Over one billion people to go hungry in 2009, says UN food agency | World| Breakings news and perspectives from around the globe | DW | 19.06.2009
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Over one billion people to go hungry in 2009, says UN food agency

Some 1.02 billion people are set to go hungry in 2009, a United Nations agency said Friday, blaming the "historic" high figure on the global economic crisis.

Children in a Haiti slum share a bowl of rice and beans, their only meal of the day

It won't just be people from the Third World who will suffer

The Food and Agriculture Organization (FAO) says that "one sixth of humanity" do not get enough to eat. It predicts an 11 percent increase for all of 2009.

An estimated 642 million of the total are in the Asia-Pacific region, the agency said in a statement. Some 265 million are in sub-Saharan Africa, 53 million in Latin America and the Caribbean, and 52 million in the Middle East and North Africa.

But the FAO says there are also some 15 million hungry in developed countries.

In 2008, the Rome-based UN body revised its estimate of hungry people from 963 million down to 915 million, due primarily to a better-than-expected global food supply.

But since then, the lower incomes and increased unemployment that have resulted from the world economic crisis have reduced access to food for the poor, the FAO said on Friday.

"The most recent increase in hunger is not the consequence of poor global harvests but is caused by the world economic crisis that has resulted in lower incomes and increased unemployment," the statement says.

"Whereas good progress was made in reducing chronic hunger in the 1980s and the first half of the 1990s, hunger has been slowly but steadily on the rise for the past decade," the FAO elaborates.

"This year, mainly due to the shocks of the economic crisis combined with often high national food prices, the number of hungry people is expected to grow overall by about 11 percent," the agency projects.

Hunger poses risk to global security

A demonstrator throws a tear gas canister back at riot police officers during clashes in La Paz, Bolivia

Rising food prices have already led to social unrest in some countries

"The silent hunger crisis ... poses a serious risk for world peace and security," the statement warns. "We urgently need to forge a broad consensus on the total and rapid eradication of hunger in the world and to take the necessary actions."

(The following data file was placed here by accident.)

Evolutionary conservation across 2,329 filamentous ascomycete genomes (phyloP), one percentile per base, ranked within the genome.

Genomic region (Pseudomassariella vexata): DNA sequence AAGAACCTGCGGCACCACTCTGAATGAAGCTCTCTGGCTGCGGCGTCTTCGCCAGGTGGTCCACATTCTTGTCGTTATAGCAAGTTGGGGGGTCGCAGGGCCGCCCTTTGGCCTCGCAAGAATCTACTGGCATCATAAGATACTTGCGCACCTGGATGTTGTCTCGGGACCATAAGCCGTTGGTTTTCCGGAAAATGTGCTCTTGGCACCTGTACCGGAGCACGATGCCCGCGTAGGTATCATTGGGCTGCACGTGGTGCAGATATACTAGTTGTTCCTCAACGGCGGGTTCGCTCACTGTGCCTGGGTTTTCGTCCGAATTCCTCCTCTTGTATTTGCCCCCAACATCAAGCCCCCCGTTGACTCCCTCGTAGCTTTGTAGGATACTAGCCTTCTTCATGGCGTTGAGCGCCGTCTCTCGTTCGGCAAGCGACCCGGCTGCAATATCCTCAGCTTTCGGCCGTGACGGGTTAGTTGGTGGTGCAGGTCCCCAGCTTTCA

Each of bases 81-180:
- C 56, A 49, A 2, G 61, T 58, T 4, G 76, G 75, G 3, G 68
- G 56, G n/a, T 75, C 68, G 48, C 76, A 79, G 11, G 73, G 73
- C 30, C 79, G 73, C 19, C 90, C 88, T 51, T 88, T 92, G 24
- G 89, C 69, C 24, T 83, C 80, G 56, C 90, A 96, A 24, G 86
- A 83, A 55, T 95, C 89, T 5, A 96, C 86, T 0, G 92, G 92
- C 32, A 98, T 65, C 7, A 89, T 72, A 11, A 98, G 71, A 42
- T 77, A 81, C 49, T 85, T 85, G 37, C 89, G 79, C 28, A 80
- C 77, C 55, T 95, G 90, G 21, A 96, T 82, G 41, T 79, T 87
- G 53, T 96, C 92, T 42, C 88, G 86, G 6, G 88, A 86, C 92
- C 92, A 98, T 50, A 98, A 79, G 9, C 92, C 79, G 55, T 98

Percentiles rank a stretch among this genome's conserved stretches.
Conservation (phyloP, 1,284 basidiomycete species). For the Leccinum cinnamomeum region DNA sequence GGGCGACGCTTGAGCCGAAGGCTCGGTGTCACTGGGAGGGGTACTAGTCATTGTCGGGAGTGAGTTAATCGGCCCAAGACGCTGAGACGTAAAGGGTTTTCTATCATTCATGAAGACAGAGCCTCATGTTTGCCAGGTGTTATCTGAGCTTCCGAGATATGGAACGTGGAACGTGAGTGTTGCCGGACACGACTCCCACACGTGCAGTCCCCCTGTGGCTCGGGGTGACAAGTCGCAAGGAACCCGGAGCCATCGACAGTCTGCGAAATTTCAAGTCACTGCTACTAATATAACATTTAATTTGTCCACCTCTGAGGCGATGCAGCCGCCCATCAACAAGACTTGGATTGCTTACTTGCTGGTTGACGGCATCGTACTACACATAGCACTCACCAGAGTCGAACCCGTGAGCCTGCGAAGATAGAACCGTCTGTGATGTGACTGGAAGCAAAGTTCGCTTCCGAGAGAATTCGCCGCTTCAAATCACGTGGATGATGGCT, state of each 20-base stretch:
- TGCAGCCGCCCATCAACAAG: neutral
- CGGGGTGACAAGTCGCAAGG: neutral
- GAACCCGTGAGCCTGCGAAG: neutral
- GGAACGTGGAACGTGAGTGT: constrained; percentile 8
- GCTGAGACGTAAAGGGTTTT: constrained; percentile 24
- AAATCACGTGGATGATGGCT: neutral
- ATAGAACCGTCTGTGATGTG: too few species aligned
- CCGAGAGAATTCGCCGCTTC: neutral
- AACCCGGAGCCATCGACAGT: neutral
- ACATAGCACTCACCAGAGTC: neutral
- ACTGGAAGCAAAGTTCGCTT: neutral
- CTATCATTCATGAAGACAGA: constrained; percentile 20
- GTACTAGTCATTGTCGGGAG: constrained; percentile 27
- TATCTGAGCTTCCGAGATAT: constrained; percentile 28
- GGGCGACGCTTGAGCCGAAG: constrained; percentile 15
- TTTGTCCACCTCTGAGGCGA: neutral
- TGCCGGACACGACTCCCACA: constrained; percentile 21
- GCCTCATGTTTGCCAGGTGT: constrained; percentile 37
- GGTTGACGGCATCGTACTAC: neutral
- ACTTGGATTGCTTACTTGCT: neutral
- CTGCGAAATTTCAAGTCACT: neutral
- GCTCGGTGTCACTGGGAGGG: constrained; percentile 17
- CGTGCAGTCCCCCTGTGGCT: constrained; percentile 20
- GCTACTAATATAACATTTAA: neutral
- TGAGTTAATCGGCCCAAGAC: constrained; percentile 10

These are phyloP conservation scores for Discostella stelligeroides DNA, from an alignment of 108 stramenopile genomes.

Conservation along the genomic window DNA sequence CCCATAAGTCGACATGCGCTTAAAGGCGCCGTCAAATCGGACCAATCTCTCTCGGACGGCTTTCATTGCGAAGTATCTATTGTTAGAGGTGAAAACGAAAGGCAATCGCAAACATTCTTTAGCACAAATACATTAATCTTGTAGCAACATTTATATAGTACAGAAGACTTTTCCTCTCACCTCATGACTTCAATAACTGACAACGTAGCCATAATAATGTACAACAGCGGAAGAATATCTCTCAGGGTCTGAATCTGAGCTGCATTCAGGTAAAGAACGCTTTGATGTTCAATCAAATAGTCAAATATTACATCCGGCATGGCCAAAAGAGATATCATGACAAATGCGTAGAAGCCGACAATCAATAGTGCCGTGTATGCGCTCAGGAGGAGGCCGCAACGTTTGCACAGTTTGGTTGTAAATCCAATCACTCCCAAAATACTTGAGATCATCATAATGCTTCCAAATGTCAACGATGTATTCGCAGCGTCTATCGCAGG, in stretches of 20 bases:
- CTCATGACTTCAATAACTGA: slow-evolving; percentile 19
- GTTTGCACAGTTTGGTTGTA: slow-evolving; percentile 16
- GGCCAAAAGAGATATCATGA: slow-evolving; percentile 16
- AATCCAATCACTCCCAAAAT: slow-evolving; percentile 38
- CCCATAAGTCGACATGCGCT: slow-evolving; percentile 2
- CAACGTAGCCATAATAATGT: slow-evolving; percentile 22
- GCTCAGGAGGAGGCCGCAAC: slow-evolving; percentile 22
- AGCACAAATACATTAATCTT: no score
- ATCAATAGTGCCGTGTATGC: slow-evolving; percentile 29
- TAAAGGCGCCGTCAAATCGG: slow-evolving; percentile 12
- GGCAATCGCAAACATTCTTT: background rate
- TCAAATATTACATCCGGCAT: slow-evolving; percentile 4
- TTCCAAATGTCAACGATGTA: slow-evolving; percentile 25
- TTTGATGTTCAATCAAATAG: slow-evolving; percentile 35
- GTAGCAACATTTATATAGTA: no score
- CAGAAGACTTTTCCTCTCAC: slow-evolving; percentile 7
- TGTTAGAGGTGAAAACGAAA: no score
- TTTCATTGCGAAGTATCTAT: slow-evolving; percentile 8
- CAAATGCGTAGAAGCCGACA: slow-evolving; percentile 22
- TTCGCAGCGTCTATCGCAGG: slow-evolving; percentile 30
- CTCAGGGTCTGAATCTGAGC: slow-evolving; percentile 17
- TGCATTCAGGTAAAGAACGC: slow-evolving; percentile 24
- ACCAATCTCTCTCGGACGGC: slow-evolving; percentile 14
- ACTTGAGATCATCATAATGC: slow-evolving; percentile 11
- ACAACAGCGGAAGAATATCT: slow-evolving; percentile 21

The agency notes: "The economic crisis also comes on the heel of the food and fuel crisis of 2006-08." It adds that, at the end of 2008, food prices "remained on average 24 percent higher in real terms... compared to 2006."

"Unlike previous crises, developing countries have less room to adjust to the deteriorating economic conditions because the turmoil is affecting practically all parts of the world more or less simultaneously," the agency statement adds.

"A dangerous mix of the global economic slowdown combined with stubbornly high food prices in many countries has pushed some 100 million more people than last year into chronic hunger and poverty," FAO Director-General Jacques Diouf said.

Agricultural aid must be increased says agency

Palestinian workers carry flour bags at a United Nations food aid distribution center in Jebaliya refugee camp, northern Gaza Strip

More and more people will have to rely on food aid

Poor countries must be given the development, economic and policy tools required to boost their agricultural production and productivity, according to Diouf.

"Many of the world's poor and hungry are smallholder farmers in developing countries. Yet they have the potential not only to meet their own needs but to boost food security and catalyze broader economic growth," Diouf said.

Governments, supported by the international community, need to protect core investments in agriculture so that smallholder farmers have access not only to seeds and fertilizers but to tailored technologies, infrastructure, rural finance, and markets, according to Kanayo Nwanze, who heads another Rome-based UN agency, the International Fund for Agricultural Development (IFAD).

The FAO warns that "the urban poor will probably face the most severe problems in coping with the global recession, because lower export demand and reduced foreign direct investment are more likely to hit urban jobs harder."

However, it says, "rural areas will not be spared. Millions of urban migrants will have to return to the countryside, forcing the rural poor to share the burden in many cases."


Editor: Susan Houlton

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